I had Garmin forerunners for years, but last year got a Fitbit Surge and a Tom Tom Runner, and switch between the two. They both have good features but neither does everything. Both are set up to load data into their own apps and then upload to Strava.


    1. I agree, its so informative to look back at the data, especially during a time of injury… more often than not, i can tell from the stats where i went wrong. Eg, building up too fast, no “cutback” weeks, not enough rest, too many fast miles in a short period of time, etc. I haven’t used Fitbits or Tom Toms but have heard good things! πŸ˜€


  4. Awesome posting! Lots of great information and links. Sounds like you really have a ton of knowledge when it comes to training. I like data and numbers too and just the process of tracking my workout when I get done or when I’m writing out a training plan is rewarding. I do the same thing as you with tracking shoe mileage too and say goodbye at 400 miles. A lot of shoes to go through in a year when you’re running high mileage.😊 Keep up the great work!!


  5. I use MapMyRun on iPhone πŸ“± but I hate it. It randomly pauses during a run πŸƒ. I may actually buy an old school mechanical stopwatch because… old technology just works. And why is a nice educated decent thoughtful girl like yourself reading horrific prurient scatalogical ghastly Yog Sothoth-conjuring Demonic-shrieking-Woodrow-Wilsonish depraved useless-adjective-stoked filth like Botendaddy?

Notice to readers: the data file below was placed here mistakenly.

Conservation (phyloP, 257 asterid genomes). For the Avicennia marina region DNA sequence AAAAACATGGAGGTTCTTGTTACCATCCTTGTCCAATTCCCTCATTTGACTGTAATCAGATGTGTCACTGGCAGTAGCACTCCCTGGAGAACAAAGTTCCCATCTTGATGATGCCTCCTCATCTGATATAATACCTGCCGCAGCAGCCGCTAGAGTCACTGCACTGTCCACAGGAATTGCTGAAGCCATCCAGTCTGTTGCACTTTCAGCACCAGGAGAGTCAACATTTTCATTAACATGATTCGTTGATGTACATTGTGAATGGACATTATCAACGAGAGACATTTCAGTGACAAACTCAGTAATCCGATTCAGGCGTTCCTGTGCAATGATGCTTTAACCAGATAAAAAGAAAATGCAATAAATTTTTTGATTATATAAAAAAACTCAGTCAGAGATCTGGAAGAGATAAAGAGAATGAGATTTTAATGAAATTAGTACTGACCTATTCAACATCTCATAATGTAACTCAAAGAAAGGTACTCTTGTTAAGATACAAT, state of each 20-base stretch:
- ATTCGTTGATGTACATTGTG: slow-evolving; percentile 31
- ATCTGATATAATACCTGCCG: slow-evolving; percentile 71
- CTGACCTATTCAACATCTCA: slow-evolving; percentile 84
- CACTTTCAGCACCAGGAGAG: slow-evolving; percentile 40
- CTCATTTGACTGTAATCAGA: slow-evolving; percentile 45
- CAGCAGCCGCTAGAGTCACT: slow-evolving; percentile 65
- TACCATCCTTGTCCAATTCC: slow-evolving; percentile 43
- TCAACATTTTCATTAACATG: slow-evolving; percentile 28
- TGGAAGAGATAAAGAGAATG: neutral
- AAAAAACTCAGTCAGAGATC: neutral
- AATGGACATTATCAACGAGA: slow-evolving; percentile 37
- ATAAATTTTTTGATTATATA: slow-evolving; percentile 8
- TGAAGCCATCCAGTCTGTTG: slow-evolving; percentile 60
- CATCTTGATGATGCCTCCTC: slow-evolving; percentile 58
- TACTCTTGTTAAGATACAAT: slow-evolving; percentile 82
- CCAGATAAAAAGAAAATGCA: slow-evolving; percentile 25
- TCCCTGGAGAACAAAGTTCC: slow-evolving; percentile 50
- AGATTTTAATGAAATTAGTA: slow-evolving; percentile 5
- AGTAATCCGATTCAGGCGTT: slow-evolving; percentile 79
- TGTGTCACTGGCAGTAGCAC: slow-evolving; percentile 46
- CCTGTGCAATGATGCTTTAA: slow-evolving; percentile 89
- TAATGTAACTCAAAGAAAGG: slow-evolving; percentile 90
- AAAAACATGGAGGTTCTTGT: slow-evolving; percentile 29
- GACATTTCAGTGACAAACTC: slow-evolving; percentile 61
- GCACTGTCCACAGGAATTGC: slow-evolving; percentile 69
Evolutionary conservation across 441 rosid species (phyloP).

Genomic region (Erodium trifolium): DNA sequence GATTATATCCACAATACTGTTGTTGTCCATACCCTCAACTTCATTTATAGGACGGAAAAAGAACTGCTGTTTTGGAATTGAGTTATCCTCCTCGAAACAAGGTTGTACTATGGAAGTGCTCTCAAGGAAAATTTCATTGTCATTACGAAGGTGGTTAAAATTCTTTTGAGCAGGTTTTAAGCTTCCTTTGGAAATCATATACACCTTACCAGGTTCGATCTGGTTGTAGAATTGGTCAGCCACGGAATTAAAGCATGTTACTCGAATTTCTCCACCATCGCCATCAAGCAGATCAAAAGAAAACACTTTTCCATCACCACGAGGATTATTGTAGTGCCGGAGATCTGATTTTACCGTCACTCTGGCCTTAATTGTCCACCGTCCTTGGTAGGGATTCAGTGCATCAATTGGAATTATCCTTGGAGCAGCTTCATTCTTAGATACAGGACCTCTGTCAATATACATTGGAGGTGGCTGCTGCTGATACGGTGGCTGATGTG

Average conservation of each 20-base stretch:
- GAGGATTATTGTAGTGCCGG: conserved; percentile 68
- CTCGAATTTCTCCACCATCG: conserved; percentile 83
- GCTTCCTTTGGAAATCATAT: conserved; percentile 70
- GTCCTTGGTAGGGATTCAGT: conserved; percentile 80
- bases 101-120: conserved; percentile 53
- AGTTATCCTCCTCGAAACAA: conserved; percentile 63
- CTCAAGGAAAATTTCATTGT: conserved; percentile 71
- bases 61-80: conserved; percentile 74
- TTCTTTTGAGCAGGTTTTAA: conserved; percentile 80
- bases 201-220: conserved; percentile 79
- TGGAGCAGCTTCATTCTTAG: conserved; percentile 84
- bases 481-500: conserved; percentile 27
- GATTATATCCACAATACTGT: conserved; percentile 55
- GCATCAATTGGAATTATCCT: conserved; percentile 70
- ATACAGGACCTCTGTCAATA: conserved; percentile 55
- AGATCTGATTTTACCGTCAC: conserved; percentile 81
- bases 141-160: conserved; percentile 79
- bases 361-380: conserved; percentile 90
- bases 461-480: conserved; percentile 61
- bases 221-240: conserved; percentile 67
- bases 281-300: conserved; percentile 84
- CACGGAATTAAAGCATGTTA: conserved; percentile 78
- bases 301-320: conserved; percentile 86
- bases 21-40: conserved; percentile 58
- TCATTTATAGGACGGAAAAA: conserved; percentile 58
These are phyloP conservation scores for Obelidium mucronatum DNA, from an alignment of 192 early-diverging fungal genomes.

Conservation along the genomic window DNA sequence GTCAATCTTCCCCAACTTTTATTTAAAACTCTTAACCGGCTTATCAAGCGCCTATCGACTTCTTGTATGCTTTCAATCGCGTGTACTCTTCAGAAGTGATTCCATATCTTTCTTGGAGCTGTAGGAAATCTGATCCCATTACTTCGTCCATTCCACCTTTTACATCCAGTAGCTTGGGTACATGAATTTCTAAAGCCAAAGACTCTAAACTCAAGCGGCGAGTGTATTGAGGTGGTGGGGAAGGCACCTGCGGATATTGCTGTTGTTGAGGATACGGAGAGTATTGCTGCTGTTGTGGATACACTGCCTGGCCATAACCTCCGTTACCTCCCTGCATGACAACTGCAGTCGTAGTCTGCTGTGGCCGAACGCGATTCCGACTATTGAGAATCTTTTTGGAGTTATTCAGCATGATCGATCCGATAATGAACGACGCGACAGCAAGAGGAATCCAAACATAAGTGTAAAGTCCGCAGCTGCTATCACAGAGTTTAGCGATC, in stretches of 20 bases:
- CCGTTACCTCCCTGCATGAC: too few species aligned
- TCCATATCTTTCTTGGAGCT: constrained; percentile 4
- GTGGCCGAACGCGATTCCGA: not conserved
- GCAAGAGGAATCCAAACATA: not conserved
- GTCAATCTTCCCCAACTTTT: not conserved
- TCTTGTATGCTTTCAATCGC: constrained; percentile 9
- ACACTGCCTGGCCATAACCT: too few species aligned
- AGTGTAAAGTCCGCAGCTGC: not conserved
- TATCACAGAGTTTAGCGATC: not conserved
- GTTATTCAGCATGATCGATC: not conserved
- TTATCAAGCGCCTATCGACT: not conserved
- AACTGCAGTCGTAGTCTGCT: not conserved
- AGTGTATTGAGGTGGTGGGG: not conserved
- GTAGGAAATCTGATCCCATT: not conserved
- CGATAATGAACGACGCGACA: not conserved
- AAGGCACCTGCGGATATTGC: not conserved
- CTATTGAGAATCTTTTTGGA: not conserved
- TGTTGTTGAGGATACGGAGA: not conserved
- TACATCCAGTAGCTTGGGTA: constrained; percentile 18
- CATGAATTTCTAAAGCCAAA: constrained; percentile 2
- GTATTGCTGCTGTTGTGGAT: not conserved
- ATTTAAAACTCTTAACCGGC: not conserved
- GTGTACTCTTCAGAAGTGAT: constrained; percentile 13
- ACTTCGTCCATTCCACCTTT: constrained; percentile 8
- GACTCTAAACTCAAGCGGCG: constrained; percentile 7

Peace be the Botendaddy


    1. Hey there! πŸ™‚ i have only used map my run a couple times before i got my garmin. This was years ago. I didn’t have issues with pausing but i remember not loving it (can’t remember exactly why now). You’re totally right, a regular stopwatch would work just fine for tracking your splits! I stumbled upon your blog from the reader! 😊


    1. I haven’t tried runtastic but it sounds awesome! I feel like a light drizzle is fine, but pouring is no fun lol. Especially if it’s cold… brr!! 😊


      1. Actually, now I do remember running in the rain once. It wasn’t intentional. I was about a mile from my van on an outside path when the sky opened up. My husband and I were running together and we ran back to the car in the pouring rain. That was a miserable run. I was so wet and cold and it was an hour ride home. I was miserable for days, especially my feet. It actually made them peel. It was awful. No wonder I didn’t want to remember it :/


      2. That sounds awful — sitting in cold wet clothes & shoes for an hour, no wonder your feet peeled! I would have blocked that memory too lol! πŸ™ˆ